Recording an orchestra

Discussion in 'Orchestra' started by xelius, Feb 26, 2003.

  1. xelius

    xelius Active Member

    Feb 26, 2003
    Hi all,

    In a little while, I will be involved in a project requiring that I record an orchestra. Now, the main problem with this is that intuitively I have an idea of how I would like to record the instruments, but I really have no idea of whether or not it is right. The orchestra consists of roughly 28 people, and the micing equipment we have for this is 2 stereo condenser mics, 3 standard condenser mics, and 3 or 4 Shure SM57/58s. What I was thinking would be best for this (and please correct me if necessary :)) would be to have the stereo condensers at a decent distance from the orchestra, one on each side to get a good stereo image, and then use the other condenser mics as spot mics in the sections (string, brass, woodwind). The dynamic mics were going to be used for percussion since it tends to be very loud. Does this make sense? Please let me know.
    Thanks in advance.
  2. Alécio Costa - Brazil

    Alécio Costa - Brazil Well-Known Member

    Mar 19, 2002
    I have produced over 5 Cds will some very nice results...
    Make a Deca Tree, 3 microphone arrangement;

    try to rent some additonal mics, because it is always safe to have some spot mics even if ya do no use it at the mixing stage

    I would go for:
    a) main Stereo L
    b) main Stereo R (here,both over conductor´s head, let us say 2.5 meters)
    c) nice condenser for the Violas section
    d) 2 nice condensers for the stereo piano
    e) a beta 57 can do a goo job to an acoustic bass
    f) additional percussion shall be picked with a micrphone per drum, like snare, cymbals and so
    g) equalize as little as possible and do not force too muh into gai. If your board is really fancy oka, but sometimes if ya pick a behringeror some other cheap console, things can become noisy
    h) do not compress or just compress as little as possible. Rember, this album is not to beat Top 10 MTV or BillBoard. You go for real dynamics. If not they ould rent some samplers and do the trick.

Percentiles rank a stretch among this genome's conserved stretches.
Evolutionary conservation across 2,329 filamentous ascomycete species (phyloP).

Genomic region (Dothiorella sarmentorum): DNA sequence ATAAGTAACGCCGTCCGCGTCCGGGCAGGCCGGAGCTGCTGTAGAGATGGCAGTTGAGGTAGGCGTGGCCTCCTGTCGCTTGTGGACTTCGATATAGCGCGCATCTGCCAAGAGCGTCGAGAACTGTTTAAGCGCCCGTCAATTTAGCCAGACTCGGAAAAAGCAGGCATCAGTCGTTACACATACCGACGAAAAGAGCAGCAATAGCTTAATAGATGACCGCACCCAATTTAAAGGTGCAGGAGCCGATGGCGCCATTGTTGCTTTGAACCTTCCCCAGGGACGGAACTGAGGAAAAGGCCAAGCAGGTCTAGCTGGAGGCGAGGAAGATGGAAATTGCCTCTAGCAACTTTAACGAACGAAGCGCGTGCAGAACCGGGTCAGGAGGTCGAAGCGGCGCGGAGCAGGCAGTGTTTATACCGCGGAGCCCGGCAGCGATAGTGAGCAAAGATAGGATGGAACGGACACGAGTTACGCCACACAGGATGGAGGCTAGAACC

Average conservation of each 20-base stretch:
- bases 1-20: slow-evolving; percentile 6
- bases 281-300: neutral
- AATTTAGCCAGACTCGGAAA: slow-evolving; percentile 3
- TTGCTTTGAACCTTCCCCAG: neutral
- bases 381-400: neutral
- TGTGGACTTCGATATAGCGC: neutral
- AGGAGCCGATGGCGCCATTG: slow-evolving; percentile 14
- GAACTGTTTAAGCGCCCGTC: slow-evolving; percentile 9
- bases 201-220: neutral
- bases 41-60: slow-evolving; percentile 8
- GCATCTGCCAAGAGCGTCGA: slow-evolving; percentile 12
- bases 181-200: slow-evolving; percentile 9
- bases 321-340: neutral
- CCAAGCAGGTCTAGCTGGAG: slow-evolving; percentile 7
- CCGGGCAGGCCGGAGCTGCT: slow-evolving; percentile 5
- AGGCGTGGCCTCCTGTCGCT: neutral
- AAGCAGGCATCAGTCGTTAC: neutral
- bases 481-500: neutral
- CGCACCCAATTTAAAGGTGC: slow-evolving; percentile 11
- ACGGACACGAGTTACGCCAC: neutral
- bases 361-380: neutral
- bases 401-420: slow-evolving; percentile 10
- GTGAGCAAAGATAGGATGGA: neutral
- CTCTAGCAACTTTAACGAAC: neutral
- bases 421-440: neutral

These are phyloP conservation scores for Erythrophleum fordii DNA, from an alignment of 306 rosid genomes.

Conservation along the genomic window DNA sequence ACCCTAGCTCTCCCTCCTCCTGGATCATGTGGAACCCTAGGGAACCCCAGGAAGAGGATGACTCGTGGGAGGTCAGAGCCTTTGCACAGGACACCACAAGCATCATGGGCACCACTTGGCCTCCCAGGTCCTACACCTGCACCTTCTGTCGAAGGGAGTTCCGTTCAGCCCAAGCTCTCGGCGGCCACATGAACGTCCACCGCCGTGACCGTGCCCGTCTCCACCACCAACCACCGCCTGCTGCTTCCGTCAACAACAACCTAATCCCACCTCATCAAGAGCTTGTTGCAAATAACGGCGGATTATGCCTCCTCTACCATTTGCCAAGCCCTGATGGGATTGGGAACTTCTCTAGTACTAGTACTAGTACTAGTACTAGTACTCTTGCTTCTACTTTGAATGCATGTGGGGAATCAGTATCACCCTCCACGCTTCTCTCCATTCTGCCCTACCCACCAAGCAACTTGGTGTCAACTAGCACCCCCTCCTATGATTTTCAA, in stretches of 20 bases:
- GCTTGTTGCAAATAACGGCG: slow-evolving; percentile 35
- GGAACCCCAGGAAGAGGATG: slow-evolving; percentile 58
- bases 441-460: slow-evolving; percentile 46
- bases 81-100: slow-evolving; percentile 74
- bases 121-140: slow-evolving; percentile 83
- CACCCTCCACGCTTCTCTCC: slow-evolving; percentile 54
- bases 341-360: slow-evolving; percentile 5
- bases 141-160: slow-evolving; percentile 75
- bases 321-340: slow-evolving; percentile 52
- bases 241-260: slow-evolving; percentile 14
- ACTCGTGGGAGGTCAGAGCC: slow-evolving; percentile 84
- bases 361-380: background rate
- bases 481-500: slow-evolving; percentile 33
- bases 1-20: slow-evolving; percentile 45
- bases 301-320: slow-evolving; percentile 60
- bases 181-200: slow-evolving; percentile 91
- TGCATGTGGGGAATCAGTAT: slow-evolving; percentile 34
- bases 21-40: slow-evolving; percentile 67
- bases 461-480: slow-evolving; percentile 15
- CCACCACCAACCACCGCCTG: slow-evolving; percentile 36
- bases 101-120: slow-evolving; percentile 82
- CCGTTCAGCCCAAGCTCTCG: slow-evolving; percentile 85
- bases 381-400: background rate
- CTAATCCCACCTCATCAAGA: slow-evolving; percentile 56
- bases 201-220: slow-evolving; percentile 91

There are some nice and other hated mics that can do a nice job like At4050, GT55, C300B, C2000B, Sm81, Beta57, Sm91 and Avlex cheap stuff.

    Hope it helped ya
  3. lorenzo gerace

    lorenzo gerace Active Member

    Jan 27, 2002

    I've been involved in orchestra recording several times (location and classical recording are my main gigs), and there's several ways to do it: first thing you have to know that recording an orchestra can be at the same time extremely simple and incredibly complex, depending on how many and what tipe of mics you use and how you place them. Provided that you're in a good sounding room or hall the simplest approach is to use a main stereo pair over the director's head a few feet back and 8 to 12 feet tall; stereo techniques for this purpose can be diverse and each one has it's own sound and stereo image: MS, XY, ORTF, Decca tree are the most common and tend to give the best results (although many recordists experiment and find variations on these with excellent results). This main OH pair should cover the whole orchestra area (with Decca tree using 3 mics and MS being decoded to 3 signals), and you should use it to get the most sound from it: one school of thought actually uses only that and no other mics. Spot mics are used closer to the sections or in some case on each instrument to get more focus, reinforce the stereo image and to fix things if necessary.